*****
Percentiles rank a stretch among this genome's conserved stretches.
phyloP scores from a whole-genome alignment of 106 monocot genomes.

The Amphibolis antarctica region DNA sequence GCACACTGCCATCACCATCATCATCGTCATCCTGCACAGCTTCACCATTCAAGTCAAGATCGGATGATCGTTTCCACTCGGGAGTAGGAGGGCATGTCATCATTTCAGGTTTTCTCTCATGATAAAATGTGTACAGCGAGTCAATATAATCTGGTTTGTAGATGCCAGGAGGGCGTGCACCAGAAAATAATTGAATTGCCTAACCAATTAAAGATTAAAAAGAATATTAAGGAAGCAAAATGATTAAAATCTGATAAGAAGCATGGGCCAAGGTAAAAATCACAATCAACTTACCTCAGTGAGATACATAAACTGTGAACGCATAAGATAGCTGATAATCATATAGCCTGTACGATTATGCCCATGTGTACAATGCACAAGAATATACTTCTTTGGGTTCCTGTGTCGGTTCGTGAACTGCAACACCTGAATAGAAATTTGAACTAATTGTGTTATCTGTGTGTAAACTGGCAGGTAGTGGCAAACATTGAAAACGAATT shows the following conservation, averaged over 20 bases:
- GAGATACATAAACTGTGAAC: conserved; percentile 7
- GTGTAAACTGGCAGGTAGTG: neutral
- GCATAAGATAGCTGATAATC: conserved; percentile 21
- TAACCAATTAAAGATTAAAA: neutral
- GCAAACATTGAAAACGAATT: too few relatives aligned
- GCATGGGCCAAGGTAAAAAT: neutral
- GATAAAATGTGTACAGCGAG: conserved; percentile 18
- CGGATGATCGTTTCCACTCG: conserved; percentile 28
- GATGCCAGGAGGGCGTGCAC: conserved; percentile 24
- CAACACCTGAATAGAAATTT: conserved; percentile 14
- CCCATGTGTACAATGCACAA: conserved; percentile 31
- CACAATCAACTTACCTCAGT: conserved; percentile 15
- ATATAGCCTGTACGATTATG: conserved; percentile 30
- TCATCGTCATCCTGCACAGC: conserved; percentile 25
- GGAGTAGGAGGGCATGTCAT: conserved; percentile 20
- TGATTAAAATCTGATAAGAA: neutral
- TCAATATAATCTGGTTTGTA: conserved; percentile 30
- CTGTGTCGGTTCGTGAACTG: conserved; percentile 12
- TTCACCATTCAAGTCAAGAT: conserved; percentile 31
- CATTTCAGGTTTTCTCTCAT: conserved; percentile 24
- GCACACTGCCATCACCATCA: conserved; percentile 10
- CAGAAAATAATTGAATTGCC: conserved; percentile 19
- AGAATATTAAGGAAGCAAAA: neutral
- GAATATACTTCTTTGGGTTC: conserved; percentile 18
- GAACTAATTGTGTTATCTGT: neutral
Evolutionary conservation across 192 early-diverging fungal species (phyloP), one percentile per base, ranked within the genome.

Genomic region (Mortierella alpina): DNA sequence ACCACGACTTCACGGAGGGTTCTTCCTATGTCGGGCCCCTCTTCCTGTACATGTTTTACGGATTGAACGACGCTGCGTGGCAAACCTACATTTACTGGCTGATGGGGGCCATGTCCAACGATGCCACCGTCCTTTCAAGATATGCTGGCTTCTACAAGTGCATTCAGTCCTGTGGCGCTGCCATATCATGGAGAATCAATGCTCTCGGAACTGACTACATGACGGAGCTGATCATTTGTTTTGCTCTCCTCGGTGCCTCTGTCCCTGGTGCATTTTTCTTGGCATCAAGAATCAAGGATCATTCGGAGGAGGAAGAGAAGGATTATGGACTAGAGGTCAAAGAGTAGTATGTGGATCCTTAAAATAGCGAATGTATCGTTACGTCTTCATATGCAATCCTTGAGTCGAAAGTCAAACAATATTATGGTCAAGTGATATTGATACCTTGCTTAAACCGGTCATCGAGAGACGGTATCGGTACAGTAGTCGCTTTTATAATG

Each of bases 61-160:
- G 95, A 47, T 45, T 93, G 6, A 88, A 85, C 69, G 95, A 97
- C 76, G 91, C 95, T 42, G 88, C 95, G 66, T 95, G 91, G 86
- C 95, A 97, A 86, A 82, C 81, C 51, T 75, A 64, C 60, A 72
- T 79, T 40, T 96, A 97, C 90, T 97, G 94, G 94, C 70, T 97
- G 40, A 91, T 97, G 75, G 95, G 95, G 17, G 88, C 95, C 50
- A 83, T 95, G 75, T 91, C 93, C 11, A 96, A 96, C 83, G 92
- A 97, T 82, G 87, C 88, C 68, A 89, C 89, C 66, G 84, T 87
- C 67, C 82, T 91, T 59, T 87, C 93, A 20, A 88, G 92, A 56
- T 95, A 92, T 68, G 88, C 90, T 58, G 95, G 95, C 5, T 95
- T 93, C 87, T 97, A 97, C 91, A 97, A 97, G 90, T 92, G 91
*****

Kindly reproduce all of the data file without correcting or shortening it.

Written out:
Percentiles rank a stretch among this genome's conserved stretches.
phyloP scores from a whole-genome alignment of 106 monocot genomes.

The Amphibolis antarctica region DNA sequence GCACACTGCCATCACCATCATCATCGTCATCCTGCACAGCTTCACCATTCAAGTCAAGATCGGATGATCGTTTCCACTCGGGAGTAGGAGGGCATGTCATCATTTCAGGTTTTCTCTCATGATAAAATGTGTACAGCGAGTCAATATAATCTGGTTTGTAGATGCCAGGAGGGCGTGCACCAGAAAATAATTGAATTGCCTAACCAATTAAAGATTAAAAAGAATATTAAGGAAGCAAAATGATTAAAATCTGATAAGAAGCATGGGCCAAGGTAAAAATCACAATCAACTTACCTCAGTGAGATACATAAACTGTGAACGCATAAGATAGCTGATAATCATATAGCCTGTACGATTATGCCCATGTGTACAATGCACAAGAATATACTTCTTTGGGTTCCTGTGTCGGTTCGTGAACTGCAACACCTGAATAGAAATTTGAACTAATTGTGTTATCTGTGTGTAAACTGGCAGGTAGTGGCAAACATTGAAAACGAATT shows the following conservation, averaged over 20 bases:
- GAGATACATAAACTGTGAAC: conserved; percentile 7
- GTGTAAACTGGCAGGTAGTG: neutral
- GCATAAGATAGCTGATAATC: conserved; percentile 21
- TAACCAATTAAAGATTAAAA: neutral
- GCAAACATTGAAAACGAATT: too few relatives aligned
- GCATGGGCCAAGGTAAAAAT: neutral
- GATAAAATGTGTACAGCGAG: conserved; percentile 18
- CGGATGATCGTTTCCACTCG: conserved; percentile 28
- GATGCCAGGAGGGCGTGCAC: conserved; percentile 24
- CAACACCTGAATAGAAATTT: conserved; percentile 14
- CCCATGTGTACAATGCACAA: conserved; percentile 31
- CACAATCAACTTACCTCAGT: conserved; percentile 15
- ATATAGCCTGTACGATTATG: conserved; percentile 30
- TCATCGTCATCCTGCACAGC: conserved; percentile 25
- GGAGTAGGAGGGCATGTCAT: conserved; percentile 20
- TGATTAAAATCTGATAAGAA: neutral
- TCAATATAATCTGGTTTGTA: conserved; percentile 30
- CTGTGTCGGTTCGTGAACTG: conserved; percentile 12
- TTCACCATTCAAGTCAAGAT: conserved; percentile 31
- CATTTCAGGTTTTCTCTCAT: conserved; percentile 24
- GCACACTGCCATCACCATCA: conserved; percentile 10
- CAGAAAATAATTGAATTGCC: conserved; percentile 19
- AGAATATTAAGGAAGCAAAA: neutral
- GAATATACTTCTTTGGGTTC: conserved; percentile 18
- GAACTAATTGTGTTATCTGT: neutral
Evolutionary conservation across 192 early-diverging fungal species (phyloP), one percentile per base, ranked within the genome.

Genomic region (Mortierella alpina): DNA sequence ACCACGACTTCACGGAGGGTTCTTCCTATGTCGGGCCCCTCTTCCTGTACATGTTTTACGGATTGAACGACGCTGCGTGGCAAACCTACATTTACTGGCTGATGGGGGCCATGTCCAACGATGCCACCGTCCTTTCAAGATATGCTGGCTTCTACAAGTGCATTCAGTCCTGTGGCGCTGCCATATCATGGAGAATCAATGCTCTCGGAACTGACTACATGACGGAGCTGATCATTTGTTTTGCTCTCCTCGGTGCCTCTGTCCCTGGTGCATTTTTCTTGGCATCAAGAATCAAGGATCATTCGGAGGAGGAAGAGAAGGATTATGGACTAGAGGTCAAAGAGTAGTATGTGGATCCTTAAAATAGCGAATGTATCGTTACGTCTTCATATGCAATCCTTGAGTCGAAAGTCAAACAATATTATGGTCAAGTGATATTGATACCTTGCTTAAACCGGTCATCGAGAGACGGTATCGGTACAGTAGTCGCTTTTATAATG

Each of bases 61-160:
- G 95, A 47, T 45, T 93, G 6, A 88, A 85, C 69, G 95, A 97
- C 76, G 91, C 95, T 42, G 88, C 95, G 66, T 95, G 91, G 86
- C 95, A 97, A 86, A 82, C 81, C 51, T 75, A 64, C 60, A 72
- T 79, T 40, T 96, A 97, C 90, T 97, G 94, G 94, C 70, T 97
- G 40, A 91, T 97, G 75, G 95, G 95, G 17, G 88, C 95, C 50
- A 83, T 95, G 75, T 91, C 93, C 11, A 96, A 96, C 83, G 92
- A 97, T 82, G 87, C 88, C 68, A 89, C 89, C 66, G 84, T 87
- C 67, C 82, T 91, T 59, T 87, C 93, A 20, A 88, G 92, A 56
- T 95, A 92, T 68, G 88, C 90, T 58, G 95, G 95, C 5, T 95
- T 93, C 87, T 97, A 97, C 91, A 97, A 97, G 90, T 92, G 91